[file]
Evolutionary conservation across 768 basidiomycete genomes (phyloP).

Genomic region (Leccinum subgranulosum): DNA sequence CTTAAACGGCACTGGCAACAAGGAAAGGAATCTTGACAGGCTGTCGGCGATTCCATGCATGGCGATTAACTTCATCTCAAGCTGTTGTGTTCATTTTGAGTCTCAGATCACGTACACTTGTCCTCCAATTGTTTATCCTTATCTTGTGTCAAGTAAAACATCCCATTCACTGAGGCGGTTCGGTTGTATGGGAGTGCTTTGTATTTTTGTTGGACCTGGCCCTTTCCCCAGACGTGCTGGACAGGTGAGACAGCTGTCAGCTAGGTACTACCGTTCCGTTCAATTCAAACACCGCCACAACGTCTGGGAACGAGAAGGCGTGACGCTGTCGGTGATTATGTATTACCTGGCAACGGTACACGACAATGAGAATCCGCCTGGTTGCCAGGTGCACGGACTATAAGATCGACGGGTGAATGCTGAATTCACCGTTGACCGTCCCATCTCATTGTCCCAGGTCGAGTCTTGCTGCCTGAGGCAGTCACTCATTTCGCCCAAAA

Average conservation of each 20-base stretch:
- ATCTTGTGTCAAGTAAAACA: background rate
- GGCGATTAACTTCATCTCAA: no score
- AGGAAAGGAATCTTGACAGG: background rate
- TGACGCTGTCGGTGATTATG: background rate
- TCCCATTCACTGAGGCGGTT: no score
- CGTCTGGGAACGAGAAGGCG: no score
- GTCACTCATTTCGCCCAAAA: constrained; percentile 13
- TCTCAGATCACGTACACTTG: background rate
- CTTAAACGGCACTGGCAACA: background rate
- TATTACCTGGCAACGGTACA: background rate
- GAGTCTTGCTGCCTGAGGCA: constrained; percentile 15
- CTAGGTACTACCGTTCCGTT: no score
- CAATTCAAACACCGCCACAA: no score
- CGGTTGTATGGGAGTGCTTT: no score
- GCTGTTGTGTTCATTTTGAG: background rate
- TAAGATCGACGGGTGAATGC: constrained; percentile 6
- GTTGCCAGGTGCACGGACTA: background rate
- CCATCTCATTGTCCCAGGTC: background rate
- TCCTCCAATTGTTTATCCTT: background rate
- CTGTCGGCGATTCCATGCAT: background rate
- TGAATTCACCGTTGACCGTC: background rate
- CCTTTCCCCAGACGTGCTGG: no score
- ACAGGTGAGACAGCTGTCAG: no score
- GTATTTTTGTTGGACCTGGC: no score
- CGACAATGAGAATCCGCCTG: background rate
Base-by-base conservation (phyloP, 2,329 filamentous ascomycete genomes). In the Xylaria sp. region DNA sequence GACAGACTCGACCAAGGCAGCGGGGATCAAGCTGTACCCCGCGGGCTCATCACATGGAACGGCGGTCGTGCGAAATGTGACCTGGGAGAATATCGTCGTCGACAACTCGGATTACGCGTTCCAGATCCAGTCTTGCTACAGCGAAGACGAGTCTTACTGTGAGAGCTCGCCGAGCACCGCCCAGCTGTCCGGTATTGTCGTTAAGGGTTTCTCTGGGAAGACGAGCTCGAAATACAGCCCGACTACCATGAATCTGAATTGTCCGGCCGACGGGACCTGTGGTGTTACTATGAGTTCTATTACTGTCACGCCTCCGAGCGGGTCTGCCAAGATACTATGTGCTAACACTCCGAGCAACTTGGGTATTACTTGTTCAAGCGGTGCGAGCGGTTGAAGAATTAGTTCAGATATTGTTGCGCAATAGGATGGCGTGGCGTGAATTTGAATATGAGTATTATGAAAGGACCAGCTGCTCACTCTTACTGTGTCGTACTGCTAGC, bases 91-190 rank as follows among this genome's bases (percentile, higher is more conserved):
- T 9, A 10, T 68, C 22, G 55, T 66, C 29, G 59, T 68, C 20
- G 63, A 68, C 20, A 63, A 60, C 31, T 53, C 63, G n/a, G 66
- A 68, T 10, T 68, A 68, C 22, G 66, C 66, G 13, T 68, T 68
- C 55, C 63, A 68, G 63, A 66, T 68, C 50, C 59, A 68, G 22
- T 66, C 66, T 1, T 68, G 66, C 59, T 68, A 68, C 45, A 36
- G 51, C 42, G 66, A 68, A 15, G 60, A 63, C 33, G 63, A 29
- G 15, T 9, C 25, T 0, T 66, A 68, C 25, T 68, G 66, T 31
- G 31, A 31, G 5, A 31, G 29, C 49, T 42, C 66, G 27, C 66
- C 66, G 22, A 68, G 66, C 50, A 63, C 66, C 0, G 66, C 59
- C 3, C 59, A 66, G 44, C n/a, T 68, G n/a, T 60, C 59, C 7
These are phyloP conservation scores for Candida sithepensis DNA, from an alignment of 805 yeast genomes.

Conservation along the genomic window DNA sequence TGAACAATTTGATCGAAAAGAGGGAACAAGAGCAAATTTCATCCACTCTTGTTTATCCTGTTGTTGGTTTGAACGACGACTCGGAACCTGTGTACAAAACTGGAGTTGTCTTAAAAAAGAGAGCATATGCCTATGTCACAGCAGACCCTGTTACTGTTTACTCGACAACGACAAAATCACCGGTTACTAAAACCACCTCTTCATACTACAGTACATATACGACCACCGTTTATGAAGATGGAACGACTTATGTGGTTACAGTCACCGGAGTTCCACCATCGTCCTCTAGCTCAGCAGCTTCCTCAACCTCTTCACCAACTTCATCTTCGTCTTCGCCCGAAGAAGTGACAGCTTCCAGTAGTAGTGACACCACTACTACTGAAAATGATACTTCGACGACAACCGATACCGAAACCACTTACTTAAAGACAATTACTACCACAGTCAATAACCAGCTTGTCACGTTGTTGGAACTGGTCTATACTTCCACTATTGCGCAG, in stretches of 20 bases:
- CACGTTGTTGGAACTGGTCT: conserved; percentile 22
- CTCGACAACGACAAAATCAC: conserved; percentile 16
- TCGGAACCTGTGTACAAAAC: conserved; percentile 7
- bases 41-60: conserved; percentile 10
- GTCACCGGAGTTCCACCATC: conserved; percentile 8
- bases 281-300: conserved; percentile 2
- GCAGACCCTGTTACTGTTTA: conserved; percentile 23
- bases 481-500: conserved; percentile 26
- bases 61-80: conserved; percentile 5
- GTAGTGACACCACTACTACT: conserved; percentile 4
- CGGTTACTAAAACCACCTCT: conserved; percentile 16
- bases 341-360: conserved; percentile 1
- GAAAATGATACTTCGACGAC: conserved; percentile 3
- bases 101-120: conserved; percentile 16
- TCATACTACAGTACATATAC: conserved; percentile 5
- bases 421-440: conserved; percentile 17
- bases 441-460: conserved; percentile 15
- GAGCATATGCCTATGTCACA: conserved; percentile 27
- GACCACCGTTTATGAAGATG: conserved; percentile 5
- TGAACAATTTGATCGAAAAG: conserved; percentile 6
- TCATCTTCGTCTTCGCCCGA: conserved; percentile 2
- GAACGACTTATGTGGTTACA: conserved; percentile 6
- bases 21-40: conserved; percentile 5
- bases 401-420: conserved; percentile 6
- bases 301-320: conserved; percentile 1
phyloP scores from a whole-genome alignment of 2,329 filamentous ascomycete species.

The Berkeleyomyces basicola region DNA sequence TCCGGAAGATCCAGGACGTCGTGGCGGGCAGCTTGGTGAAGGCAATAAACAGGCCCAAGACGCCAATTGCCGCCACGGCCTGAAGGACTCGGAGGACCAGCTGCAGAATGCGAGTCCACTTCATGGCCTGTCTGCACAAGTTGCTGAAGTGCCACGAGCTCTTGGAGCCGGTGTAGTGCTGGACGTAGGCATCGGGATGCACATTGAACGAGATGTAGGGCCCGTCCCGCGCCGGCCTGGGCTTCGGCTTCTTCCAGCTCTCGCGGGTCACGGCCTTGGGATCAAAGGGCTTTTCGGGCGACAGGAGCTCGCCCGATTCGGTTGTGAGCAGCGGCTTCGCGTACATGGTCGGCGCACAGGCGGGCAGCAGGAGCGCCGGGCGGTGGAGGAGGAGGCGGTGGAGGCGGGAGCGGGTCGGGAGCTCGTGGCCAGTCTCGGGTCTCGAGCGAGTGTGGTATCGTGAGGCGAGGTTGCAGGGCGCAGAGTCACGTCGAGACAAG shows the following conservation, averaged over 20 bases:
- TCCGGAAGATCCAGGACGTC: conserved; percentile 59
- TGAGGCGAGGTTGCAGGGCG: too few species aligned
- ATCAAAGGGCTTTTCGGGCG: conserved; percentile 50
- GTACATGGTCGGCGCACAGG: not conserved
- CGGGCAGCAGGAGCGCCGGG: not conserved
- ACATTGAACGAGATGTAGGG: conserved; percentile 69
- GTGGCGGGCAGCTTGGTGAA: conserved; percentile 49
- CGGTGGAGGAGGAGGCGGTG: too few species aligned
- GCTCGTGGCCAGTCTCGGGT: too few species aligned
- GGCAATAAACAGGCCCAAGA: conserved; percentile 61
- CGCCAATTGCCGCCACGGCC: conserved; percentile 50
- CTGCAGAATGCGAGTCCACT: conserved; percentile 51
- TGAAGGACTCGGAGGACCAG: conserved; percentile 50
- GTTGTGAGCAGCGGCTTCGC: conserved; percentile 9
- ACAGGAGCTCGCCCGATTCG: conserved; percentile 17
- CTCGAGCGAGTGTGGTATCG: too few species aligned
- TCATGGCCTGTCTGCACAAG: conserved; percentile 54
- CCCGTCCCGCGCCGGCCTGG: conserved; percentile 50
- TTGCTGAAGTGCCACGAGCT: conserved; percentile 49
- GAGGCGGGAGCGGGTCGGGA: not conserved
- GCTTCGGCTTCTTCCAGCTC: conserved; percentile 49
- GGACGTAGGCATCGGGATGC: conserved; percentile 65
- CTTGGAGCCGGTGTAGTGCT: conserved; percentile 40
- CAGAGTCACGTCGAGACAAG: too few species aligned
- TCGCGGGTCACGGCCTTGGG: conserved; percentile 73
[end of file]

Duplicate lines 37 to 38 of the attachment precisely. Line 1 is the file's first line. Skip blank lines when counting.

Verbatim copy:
- G 31, A 31, G 5, A 31, G 29, C 49, T 42, C 66, G 27, C 66
- C 66, G 22, A 68, G 66, C 50, A 63, C 66, C 0, G 66, C 59